“Product Hopping” on Both Sides of the Pond: A Survey of U.S. and EU Case Law

This article is part of a Chronicle. See more from this Chronicle

Michael Frese, Ingrid Vandenborre, Julia York, Nov 24, 2014

In recent years, courts in both the United States and the European Union have increasingly been asked to consider under what circumstances the introduction of a new pharmaceutical drug product harms, rather than benefits, competition in contravention of the antitrust and competition laws. In the European Union, antitrust regulators have been active in challenging so-called “evergreening” where a brand-name company seeks to ensure continued revenues based on an “extended life” for a branded drug on the basis of a new formulation, with  the switch to the new formulation being accomplished through conduct that affirmatively harms potential generic challengers. These practices have been challenged in the European Union as both single-firm and collusive conduct.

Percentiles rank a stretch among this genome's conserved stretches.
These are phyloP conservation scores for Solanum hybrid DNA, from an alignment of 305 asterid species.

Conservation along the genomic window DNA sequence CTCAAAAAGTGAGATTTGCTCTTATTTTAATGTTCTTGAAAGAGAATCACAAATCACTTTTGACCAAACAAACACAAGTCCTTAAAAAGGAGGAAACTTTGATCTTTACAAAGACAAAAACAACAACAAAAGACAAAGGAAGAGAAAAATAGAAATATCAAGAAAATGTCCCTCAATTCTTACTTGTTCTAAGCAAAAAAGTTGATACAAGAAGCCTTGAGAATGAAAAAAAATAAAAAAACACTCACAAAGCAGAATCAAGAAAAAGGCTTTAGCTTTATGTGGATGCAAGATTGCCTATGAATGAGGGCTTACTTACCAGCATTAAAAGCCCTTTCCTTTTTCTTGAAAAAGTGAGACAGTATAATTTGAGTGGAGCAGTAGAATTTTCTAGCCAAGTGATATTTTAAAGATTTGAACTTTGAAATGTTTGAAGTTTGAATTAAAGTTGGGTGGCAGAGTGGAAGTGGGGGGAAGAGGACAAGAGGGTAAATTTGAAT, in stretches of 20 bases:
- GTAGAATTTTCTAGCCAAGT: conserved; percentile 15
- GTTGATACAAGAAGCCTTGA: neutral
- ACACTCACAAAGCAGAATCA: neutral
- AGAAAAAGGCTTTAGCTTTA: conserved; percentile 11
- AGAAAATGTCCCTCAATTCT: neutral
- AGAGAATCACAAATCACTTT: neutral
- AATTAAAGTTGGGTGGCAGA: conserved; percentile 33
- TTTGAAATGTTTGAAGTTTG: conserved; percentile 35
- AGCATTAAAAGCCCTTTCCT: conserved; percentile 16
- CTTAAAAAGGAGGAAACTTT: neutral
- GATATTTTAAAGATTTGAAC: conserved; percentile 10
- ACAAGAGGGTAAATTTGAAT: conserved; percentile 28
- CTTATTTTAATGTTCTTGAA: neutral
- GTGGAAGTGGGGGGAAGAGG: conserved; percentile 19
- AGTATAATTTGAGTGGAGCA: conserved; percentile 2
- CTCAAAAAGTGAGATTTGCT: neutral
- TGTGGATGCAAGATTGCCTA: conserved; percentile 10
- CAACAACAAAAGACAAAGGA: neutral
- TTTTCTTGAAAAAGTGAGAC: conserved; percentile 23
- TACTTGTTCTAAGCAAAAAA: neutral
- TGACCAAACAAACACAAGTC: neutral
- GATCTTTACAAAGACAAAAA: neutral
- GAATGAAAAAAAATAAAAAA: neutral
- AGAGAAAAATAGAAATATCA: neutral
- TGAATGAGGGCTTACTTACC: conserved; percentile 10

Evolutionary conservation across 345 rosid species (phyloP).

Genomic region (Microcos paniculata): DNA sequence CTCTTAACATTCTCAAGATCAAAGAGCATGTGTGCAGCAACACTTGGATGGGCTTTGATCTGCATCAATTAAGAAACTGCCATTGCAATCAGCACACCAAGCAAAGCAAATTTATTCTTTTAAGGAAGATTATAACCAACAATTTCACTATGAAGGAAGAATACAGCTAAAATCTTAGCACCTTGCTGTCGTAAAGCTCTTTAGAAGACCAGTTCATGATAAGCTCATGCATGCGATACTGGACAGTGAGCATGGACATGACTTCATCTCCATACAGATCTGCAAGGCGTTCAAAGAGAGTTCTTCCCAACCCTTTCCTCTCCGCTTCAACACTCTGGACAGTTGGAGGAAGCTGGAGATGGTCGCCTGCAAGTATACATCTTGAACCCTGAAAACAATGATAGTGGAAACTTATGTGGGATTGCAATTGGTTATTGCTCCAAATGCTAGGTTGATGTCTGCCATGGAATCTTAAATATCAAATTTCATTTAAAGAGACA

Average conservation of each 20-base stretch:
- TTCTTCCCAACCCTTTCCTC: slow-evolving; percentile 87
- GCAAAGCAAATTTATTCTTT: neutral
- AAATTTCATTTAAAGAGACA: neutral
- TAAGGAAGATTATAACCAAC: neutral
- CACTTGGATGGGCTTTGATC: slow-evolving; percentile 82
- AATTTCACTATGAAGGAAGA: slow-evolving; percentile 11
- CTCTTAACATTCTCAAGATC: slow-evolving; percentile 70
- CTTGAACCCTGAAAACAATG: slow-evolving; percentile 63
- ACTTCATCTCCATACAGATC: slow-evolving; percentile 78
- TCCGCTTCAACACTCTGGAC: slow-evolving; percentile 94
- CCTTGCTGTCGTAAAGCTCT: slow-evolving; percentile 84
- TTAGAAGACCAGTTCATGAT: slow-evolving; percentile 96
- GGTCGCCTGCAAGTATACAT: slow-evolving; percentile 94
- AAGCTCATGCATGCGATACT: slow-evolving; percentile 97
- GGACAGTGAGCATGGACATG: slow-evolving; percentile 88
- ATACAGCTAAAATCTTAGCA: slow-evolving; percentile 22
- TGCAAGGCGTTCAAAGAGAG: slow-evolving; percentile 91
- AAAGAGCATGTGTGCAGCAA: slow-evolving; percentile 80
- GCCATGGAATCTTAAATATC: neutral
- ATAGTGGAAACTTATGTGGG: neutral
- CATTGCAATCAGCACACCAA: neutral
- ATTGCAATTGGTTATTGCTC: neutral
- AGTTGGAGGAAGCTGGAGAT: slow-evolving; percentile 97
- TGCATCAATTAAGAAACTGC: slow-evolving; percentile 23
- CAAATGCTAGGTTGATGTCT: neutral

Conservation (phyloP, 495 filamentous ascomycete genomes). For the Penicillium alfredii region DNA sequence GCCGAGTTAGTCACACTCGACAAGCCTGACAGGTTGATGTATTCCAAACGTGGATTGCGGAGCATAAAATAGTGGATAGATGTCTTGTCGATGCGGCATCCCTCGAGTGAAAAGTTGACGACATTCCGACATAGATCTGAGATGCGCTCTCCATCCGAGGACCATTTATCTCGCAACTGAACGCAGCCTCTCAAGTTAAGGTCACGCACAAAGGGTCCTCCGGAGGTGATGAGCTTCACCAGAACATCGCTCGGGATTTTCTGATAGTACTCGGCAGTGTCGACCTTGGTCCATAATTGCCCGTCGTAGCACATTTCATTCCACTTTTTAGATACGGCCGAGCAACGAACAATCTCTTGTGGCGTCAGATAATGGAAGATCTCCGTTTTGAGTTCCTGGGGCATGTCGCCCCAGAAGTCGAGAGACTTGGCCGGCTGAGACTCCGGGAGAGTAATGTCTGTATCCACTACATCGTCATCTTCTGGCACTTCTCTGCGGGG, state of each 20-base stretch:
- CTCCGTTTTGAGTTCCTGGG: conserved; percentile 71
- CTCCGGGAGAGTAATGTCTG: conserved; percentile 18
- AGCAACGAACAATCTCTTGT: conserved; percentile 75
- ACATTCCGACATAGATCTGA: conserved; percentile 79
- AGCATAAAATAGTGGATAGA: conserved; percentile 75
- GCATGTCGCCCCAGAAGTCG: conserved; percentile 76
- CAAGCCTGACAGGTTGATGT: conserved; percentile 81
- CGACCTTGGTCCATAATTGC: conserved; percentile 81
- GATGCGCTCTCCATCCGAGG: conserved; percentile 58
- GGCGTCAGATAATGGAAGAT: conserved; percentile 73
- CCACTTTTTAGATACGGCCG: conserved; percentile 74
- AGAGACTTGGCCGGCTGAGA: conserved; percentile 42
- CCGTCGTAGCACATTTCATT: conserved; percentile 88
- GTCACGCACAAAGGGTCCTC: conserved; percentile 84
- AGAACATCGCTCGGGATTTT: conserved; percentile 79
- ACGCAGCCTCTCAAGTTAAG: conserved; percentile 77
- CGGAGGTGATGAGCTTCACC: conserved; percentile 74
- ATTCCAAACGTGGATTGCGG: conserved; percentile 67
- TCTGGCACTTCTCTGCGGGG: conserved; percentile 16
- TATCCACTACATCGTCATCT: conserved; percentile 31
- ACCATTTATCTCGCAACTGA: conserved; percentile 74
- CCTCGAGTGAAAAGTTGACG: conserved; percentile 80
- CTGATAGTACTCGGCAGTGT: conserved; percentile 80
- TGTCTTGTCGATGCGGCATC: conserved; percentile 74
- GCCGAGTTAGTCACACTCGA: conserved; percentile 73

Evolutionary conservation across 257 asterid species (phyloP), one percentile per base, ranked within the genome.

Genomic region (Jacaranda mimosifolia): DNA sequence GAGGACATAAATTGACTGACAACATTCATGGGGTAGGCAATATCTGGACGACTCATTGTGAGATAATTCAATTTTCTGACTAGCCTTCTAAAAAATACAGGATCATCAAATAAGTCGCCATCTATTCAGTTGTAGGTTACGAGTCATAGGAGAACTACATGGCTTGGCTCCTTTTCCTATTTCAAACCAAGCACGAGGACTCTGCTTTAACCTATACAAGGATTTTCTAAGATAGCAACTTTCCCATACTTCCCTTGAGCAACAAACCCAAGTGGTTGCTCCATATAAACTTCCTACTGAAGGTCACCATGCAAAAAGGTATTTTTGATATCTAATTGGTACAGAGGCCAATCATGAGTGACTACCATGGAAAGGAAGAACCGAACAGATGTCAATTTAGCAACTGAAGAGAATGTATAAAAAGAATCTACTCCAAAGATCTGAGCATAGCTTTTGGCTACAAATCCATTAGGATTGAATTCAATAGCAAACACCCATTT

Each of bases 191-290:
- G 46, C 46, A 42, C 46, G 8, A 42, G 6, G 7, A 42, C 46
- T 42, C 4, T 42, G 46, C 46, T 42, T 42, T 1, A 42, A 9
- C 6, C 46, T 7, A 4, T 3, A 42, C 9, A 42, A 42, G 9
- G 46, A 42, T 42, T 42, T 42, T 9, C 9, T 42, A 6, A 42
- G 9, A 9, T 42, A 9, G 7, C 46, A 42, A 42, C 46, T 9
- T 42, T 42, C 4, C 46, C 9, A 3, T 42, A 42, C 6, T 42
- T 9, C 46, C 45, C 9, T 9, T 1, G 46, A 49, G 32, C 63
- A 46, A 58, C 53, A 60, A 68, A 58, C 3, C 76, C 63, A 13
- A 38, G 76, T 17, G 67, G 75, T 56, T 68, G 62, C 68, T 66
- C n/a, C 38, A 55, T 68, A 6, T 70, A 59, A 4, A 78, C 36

In the United States, three courts have substantively considered the same question, evaluating so-called “product hopping” conduct under single-firm monopolization precedent. In addition, the U.S. Federal Trade Commission has also weighed in with a proposed legal standard for evaluating “product hopping,” but has not yet brought a case under that standard. Given that several “product hopping” cases are currently pending on both sides of the Atlantic, additional decisions will be forthcoming soon.



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